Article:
MANY CONTACTS

Tenet's letter did lay out many contacts between Saddam and al Qaeda, partly based on information received from senior captured al Qaeda operatives. However these did not add up to a clear operational relationship.

"We have solid reporting of senior-level contacts going back a decade. Credible information indicates that Iraq and al Qaeda have discussed safe haven and reciprocal nonaggression," the letter said.

Tenet also said there was solid evidence that al Qaeda members had been in Baghdad in the past 4 years, that they had sought Iraqi help in acquiring chemical or biological capabilities, and that Iraq had provided training to al Qaeda members in using gas and poisons and in making bombs.

Yonah Alexander at the Inter-University Center for Terrorism Studies said there was a complex web of relations between various militant groups, including Palestinian groups as well as al Qaeda, and the Iraqi government.

"You can't always put your finger on a direct link but all of these groups are linked to one another, directly or indirectly," he said.

Alexander said there was no evidence that Saddam had provided any organization with weapons of mass destruction but predicted that it was only a matter of time.

According to Neil Livingstone, chief executive of Global Options, a consultancy that provides private clients with risk assessment and strategic information, said there was considerable circumstantial evidence that Saddam had a hand in the first bombing of the World Trade Center in 1993 in which 6 people died.

"Whether he sponsored or had any serious input into the Sept. 11 bombing is open to serious question. There were known contacts to be sure but the relationship was problematic because Saddam, as a secular leader, did not share bin Laden's strict Islamic vision," said Livingstone.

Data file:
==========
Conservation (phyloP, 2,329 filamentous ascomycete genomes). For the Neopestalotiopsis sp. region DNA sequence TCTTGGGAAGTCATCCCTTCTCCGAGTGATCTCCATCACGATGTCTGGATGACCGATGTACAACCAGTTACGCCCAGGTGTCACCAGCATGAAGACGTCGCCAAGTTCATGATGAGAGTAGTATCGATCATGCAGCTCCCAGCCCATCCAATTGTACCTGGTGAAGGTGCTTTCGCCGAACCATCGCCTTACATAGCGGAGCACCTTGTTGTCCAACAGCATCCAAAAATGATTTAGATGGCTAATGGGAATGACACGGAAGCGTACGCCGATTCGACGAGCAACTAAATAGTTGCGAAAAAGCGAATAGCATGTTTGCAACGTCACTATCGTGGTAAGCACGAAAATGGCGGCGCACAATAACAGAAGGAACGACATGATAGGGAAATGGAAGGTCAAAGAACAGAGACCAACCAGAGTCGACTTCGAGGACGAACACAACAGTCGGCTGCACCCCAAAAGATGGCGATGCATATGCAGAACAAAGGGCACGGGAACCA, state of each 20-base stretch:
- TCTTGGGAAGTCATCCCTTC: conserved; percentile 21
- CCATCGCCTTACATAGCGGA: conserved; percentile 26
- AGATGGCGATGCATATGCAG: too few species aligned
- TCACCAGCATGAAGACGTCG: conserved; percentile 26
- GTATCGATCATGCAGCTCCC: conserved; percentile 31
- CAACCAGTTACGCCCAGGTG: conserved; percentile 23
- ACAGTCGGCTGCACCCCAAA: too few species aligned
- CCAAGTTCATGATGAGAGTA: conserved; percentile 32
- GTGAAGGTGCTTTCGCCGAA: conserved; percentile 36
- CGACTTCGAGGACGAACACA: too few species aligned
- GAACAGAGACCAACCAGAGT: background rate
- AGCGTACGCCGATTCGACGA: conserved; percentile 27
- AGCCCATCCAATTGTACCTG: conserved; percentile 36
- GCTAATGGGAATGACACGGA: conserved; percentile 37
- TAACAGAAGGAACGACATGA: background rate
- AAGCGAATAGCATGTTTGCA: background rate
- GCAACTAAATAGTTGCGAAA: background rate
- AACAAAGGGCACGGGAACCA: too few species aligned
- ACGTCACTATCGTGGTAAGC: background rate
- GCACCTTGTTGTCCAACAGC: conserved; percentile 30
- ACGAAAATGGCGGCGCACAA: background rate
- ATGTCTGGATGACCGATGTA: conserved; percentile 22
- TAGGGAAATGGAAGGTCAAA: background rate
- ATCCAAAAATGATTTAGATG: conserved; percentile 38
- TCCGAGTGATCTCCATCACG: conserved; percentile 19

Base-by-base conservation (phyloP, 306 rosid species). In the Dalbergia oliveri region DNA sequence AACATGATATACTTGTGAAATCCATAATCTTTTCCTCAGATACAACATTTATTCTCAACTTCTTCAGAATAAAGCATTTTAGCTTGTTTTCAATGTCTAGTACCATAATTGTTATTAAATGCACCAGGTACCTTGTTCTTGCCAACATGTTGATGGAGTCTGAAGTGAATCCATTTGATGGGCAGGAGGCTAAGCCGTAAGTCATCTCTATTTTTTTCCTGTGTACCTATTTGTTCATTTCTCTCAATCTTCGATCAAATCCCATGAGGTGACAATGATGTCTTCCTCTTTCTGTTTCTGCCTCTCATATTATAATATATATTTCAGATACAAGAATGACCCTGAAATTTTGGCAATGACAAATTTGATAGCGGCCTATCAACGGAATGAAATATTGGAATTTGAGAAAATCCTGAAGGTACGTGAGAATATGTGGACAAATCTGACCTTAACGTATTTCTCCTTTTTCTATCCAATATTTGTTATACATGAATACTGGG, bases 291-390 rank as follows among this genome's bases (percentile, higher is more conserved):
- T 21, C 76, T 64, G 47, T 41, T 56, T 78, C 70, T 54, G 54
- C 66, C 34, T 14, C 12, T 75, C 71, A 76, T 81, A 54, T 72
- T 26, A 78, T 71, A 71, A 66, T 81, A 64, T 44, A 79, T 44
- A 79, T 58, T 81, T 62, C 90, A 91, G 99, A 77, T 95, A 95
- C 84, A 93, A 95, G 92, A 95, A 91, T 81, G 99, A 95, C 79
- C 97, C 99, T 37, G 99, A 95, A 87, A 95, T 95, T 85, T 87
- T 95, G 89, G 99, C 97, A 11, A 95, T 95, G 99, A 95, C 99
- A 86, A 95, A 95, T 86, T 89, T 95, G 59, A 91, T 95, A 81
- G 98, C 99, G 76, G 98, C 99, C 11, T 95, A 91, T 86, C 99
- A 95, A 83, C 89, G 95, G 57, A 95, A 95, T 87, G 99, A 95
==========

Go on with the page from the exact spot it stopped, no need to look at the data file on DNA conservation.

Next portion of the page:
Now, however, with bin Laden's fate uncertain following the U.S.-led assault on Afghanistan, contacts may be growing again, he said.

During the summer, there were reports that Saddam was providing weapons to militants who had taken control of two villages inside Iraqi Kurdistan, an area which is otherwise controlled by anti-Saddam factions. The militants were said to have included some fighters who had fled from Afghanistan to escape capture by U.S. forces.

"The president may be making a weak case when he talks about the existing ties between Saddam and al Qaeda. But I would expect that those ties are increasing at this very moment, as the prospect of a U.S. attack on Iraq grows nearer," Livingstone said.

Commentary:
The media spent months beating the drums of war, whipping up patriotism to such a fever that truth is no longer part of our political discourse. Americans believe things that are simply false. Saddam didn't have anything to do with 9/11, and he doesn't have nukes, and he doesn't have the ability to get them for at least 10 years (CIA report).